One of the team’s first key takeaways was that their code lacked clear boundaries. The DuoState object was readily available at any point in the code, inviting developers to access it frequently in inefficient ways. They needed to create a greater separation of concerns within the codebase. They decided to tease apart each feature into its own, clearly-defined module, using the Model-View-ViewModel architectural pattern. MVVM allowed them to remove calls to the monolithic DuoState object, letting many modules work in separate threads.
The team’s familiarity with MVVM, and Google’s support for it, made it an obvious choice. It allowed them to clearly document what logic should go into what files (including views, view models and repositories). This helped make their feature architecture more consistent. With a clear path to follow, the team quickly began refactoring their monolithic code into sets of classes with clear boundaries and responsibilities.
Along with MVVM, the team used Dagger and Hilt (also included in Android Jetpack) to implement repository patterns to replace DuoState. Dagger generates clear readable code that provides verbose error logging designed to help developers understand exactly what their code is doing, eliminating dead stack traces to reflected properties; and Hilt reduces the amount of boilerplate code needed to write for this.
This new architecture allowed the team to split DuoState into smaller objects. This immediately reduced unnecessary coupling between domains. For example, the code responsible for tracking a user’s progress could now access their experience points but not the number of times they’ve logged in during a month. These new architecture guidelines meant that while no single thing was too difficult to change, it took coordination and planning to change it across the app. Implementing the new architecture across the code base drove significant performance gains in aggregate.
MVVM architecture facilitates a separation of concerns between the domain data, the interface the learners see, and the logic for how these two realms interact. It gave Duolingo’s developers a more deliberate way to control how the app responds to internal state updates. They could now develop more complex user experiences without the risk of triggering regressions, or affecting the underlying business rules.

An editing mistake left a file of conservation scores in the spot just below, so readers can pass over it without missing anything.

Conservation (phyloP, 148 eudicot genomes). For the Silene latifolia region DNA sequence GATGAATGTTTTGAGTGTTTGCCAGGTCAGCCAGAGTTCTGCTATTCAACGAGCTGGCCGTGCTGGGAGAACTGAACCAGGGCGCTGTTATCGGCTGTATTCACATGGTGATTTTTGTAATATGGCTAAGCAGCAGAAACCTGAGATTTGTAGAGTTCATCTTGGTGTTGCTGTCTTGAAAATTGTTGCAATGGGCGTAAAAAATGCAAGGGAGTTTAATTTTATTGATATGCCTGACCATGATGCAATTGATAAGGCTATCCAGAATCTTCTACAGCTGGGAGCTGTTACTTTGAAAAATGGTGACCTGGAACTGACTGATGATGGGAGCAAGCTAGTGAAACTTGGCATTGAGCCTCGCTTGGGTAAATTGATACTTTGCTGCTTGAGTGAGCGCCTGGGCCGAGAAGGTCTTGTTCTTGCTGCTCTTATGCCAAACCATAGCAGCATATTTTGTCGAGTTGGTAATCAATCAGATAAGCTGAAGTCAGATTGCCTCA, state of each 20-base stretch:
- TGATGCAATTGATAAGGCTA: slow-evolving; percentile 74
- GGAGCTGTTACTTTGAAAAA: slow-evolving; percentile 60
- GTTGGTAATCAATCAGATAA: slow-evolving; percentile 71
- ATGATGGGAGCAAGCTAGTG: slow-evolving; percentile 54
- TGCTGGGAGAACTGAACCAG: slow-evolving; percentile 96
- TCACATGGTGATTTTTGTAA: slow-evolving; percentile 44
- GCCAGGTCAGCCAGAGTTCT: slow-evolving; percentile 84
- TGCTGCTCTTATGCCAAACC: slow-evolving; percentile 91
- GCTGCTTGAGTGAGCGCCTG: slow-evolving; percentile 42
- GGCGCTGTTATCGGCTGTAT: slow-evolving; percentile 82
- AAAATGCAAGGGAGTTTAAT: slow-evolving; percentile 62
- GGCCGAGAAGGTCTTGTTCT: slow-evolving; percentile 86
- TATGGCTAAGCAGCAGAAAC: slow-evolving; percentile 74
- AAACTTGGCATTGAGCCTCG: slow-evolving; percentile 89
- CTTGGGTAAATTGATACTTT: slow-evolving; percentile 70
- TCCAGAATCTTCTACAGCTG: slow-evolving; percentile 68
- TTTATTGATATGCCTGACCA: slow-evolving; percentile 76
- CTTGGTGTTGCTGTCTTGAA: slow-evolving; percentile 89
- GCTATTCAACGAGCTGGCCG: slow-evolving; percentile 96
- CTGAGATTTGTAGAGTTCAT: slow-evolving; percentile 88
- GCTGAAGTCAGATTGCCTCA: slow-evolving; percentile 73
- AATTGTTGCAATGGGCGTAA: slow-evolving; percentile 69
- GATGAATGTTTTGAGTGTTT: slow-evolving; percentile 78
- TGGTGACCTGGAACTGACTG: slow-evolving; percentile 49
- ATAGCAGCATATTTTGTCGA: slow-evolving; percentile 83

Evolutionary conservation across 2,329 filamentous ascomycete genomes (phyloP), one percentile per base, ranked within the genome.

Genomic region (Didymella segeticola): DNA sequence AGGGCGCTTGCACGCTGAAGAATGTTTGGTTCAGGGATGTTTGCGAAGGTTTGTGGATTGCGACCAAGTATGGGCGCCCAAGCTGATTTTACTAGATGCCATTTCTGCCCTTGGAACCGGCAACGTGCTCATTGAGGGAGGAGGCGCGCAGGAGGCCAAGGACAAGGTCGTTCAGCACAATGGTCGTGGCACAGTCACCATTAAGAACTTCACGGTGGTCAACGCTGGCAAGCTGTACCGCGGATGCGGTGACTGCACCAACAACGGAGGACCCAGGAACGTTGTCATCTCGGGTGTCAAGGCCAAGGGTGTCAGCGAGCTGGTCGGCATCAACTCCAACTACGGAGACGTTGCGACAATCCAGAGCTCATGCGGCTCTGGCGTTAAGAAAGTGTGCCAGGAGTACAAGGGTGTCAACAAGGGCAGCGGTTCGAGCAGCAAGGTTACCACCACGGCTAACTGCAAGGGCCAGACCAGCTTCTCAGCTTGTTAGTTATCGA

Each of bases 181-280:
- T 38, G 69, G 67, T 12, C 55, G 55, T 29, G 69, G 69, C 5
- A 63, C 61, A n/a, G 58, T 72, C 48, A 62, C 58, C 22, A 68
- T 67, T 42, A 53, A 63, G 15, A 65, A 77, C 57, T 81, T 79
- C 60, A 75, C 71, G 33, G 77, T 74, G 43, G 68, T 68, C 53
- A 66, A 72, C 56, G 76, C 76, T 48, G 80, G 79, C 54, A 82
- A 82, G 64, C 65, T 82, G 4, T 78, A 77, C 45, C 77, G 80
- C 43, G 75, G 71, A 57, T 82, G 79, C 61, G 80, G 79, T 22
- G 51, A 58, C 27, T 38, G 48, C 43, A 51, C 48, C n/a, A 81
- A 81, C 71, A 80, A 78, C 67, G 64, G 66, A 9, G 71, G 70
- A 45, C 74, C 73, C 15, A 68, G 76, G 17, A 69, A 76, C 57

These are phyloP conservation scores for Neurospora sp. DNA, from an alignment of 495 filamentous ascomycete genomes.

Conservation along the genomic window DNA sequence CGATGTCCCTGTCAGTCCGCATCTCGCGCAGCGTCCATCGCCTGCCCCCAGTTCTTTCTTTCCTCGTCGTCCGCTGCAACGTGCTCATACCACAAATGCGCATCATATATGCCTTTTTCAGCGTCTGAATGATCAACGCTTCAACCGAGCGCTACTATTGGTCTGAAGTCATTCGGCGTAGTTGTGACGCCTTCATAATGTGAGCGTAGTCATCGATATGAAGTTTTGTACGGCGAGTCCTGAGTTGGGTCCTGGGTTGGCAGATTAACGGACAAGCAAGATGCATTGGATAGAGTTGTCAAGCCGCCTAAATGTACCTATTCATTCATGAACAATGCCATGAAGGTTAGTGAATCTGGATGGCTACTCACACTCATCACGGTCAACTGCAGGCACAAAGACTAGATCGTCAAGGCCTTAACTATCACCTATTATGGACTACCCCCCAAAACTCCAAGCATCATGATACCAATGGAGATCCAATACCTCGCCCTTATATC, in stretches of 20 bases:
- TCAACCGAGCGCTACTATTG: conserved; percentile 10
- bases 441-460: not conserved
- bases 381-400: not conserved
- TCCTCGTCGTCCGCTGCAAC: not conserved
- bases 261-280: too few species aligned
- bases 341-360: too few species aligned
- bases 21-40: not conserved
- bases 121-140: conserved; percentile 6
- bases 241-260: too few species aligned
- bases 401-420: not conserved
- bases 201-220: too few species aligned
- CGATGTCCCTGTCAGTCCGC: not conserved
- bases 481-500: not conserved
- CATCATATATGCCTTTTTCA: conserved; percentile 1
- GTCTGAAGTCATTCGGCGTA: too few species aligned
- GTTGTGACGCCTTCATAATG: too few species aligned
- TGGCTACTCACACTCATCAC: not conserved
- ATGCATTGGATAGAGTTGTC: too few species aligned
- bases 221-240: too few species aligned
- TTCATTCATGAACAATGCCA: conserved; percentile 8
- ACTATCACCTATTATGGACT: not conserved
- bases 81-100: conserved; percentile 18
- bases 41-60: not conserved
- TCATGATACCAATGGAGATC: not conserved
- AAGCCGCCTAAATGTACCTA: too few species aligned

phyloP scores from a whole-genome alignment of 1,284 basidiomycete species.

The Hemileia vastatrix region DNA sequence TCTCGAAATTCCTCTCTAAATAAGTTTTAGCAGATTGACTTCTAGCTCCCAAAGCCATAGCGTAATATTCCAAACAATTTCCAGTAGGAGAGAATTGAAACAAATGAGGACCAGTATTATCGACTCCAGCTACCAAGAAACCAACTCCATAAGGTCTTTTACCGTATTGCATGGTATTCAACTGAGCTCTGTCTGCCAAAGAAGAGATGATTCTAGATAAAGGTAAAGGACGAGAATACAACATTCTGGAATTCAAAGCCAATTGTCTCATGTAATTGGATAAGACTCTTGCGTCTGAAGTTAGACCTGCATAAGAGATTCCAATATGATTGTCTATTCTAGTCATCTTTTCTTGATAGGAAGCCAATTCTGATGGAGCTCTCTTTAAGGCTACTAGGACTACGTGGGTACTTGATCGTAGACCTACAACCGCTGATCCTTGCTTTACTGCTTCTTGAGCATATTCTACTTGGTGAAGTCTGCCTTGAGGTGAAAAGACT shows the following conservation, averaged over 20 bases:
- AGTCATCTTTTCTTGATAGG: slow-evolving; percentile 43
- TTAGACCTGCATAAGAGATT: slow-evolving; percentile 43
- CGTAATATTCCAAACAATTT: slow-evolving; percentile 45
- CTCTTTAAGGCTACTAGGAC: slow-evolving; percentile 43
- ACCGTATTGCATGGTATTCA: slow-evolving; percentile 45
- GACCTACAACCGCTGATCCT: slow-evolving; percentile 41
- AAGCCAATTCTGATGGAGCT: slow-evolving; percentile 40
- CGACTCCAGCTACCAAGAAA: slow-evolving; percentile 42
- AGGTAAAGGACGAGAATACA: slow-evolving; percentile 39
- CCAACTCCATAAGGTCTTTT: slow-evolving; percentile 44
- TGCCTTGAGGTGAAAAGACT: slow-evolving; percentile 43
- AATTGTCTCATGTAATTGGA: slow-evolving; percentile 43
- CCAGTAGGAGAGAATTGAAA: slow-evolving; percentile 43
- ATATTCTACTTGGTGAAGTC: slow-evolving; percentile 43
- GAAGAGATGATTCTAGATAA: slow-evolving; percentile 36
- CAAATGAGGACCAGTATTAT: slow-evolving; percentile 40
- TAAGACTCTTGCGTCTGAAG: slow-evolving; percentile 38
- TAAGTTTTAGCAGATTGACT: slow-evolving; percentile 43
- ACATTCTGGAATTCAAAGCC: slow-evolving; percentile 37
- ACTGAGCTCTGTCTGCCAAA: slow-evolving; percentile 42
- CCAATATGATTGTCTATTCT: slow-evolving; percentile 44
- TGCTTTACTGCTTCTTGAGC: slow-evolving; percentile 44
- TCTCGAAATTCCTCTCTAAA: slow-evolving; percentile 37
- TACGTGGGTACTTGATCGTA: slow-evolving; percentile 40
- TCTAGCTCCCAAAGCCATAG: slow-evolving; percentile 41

In the past, inconsistent application of development patterns made different parts of the codebase harder to understand and maintain. Without consensus, each developer implemented code as they saw fit.
MVVM, Dagger, and Hilt, provided the team with a more detailed understanding of how new features should be implemented. Following these best practices made the code easier and more predictable. Developers could now assist in debugging features that they hadn’t originally worked on. And new developers could be onboarded more efficiently; as long as they understood the architecture, they could contribute meaningfully right away. This new clarity significantly boosted the team’s development velocity.
Crucially, the new architecture also revealed that certain animation features in the app were underperforming on entry-level devices. Accordingly, the other core focus of the Android Reboot was the reduction of jank, dropped frames, and “App Not Responding” (ANR) errors. The team used repository patterns to help streamline the sharing of data between threads. These patterns ensured that they could more efficiently use device resources with multiple threaded modules. Moving work off the main thread improved responsiveness, overall frame rate, and led to smoother animations on entry-level devices. Performance on flagship devices improved as well.
A Better Overall Android Experience
In the six months working with the new architecture, Duolingo’s Android team has continued to ship new features without recording significant performance regressions. The days where they had to halt feature production to hunt and fix bugs are safely behind them.
The app’s daily ANR rate dropped 41%. The percentage of time that the app’s frame rate fell below target decreased by 28%. And importantly, users experienced a 40% increase in speed when scrolling through lessons, the leaderboard, and stories in the app.
The reboot allowed Duolingo to consistently provide their trademark fun, effective, and delightful language learning experience on a much wider range of Android devices.
Duolingo’s dedication to their mission made them the world’s top app in the language learning space. Their commitment to app excellence — creating cutting edge educational experiences without compromising accessibility — is what kept them there.
If you’re interested in getting your team on board for your own Android Reboot, check out our condensed case study for product owners and executives linked here.